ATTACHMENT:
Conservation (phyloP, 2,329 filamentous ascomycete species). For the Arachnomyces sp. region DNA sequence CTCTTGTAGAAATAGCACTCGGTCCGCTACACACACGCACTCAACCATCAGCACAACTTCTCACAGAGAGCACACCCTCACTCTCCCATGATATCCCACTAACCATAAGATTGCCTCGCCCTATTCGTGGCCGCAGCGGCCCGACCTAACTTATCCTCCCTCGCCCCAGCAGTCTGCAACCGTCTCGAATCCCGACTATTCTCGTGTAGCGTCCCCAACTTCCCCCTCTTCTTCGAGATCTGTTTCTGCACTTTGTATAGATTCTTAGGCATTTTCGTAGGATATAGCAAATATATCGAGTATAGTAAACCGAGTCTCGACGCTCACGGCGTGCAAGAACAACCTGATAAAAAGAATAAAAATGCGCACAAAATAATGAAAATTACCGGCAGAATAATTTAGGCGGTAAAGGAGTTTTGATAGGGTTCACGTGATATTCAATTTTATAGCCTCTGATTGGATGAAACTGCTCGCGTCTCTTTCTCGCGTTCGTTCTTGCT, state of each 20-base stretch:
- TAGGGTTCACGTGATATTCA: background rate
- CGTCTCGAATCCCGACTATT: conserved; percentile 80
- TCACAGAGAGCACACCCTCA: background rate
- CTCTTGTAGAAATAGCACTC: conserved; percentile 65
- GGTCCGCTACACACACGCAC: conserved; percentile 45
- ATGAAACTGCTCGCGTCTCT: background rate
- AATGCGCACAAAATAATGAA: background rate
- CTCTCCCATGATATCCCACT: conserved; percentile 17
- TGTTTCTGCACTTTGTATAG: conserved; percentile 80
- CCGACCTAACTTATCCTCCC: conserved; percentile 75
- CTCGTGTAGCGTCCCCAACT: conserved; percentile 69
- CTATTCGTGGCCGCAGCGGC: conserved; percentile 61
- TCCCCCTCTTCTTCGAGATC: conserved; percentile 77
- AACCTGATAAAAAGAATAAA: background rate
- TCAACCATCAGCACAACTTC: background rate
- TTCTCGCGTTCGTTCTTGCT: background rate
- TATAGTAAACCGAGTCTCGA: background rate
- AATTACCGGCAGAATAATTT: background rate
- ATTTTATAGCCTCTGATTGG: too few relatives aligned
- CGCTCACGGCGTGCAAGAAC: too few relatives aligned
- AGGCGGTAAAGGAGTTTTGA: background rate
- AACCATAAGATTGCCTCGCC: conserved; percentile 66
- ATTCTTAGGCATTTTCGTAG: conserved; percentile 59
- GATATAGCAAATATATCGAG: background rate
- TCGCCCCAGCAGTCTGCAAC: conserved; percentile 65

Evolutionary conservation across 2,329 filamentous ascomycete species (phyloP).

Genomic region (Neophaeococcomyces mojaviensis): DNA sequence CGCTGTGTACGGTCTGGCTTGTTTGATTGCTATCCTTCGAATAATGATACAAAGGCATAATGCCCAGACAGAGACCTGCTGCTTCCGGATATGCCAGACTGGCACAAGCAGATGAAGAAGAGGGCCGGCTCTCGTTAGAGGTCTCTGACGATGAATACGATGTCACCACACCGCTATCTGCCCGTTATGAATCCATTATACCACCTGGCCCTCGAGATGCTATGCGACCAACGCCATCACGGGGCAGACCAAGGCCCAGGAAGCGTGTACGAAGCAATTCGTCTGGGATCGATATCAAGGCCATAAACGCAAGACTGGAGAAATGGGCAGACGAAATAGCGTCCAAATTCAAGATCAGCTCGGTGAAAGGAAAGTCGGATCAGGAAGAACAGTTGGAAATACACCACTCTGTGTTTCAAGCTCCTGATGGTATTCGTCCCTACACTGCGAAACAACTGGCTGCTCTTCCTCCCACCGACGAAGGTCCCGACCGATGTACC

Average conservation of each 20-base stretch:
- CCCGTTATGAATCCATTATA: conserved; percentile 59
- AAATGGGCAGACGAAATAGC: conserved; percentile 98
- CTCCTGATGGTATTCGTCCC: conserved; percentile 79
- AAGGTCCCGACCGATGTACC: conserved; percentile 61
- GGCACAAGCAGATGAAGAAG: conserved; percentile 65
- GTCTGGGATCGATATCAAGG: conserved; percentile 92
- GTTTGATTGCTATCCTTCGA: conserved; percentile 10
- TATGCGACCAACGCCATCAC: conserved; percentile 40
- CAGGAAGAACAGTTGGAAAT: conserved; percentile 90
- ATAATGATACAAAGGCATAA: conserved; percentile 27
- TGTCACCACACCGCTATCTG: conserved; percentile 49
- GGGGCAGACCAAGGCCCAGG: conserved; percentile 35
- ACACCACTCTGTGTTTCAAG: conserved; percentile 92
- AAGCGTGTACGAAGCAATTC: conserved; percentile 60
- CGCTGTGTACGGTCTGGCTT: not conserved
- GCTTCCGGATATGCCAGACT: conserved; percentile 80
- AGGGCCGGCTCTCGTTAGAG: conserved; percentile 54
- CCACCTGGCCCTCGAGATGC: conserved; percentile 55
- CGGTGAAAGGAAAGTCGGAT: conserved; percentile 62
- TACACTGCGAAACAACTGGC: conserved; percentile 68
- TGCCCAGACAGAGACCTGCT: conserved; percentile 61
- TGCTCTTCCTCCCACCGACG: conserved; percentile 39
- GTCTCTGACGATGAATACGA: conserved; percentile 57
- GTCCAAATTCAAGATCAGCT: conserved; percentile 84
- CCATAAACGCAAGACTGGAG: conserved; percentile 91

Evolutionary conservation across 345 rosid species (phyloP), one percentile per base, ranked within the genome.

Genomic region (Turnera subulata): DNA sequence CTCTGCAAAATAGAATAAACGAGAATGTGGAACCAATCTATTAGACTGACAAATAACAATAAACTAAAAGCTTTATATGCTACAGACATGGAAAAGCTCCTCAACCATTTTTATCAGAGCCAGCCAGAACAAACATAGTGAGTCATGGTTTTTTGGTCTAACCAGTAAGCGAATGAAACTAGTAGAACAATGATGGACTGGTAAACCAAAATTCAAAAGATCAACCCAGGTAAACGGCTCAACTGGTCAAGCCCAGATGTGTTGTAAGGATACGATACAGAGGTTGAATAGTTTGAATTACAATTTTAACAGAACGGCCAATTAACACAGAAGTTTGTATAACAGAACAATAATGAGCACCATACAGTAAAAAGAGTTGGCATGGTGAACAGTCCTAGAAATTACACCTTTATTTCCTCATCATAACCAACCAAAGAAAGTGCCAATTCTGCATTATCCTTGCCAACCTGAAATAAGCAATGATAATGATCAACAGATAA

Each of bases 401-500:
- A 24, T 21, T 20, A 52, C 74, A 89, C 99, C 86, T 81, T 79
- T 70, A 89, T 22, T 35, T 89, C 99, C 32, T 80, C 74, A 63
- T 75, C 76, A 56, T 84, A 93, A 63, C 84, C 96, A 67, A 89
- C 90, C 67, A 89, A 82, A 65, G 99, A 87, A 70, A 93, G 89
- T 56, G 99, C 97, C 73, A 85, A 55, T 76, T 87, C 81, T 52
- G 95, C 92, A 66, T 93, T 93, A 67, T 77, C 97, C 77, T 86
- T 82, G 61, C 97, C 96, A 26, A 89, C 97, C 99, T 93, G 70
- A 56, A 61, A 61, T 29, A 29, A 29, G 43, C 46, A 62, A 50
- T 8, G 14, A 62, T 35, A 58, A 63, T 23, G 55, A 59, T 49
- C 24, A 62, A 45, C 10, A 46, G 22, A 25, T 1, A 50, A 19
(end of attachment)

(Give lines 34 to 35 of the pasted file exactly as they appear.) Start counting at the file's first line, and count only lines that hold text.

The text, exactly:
- GGCACAAGCAGATGAAGAAG: conserved; percentile 65
- GTCTGGGATCGATATCAAGG: conserved; percentile 92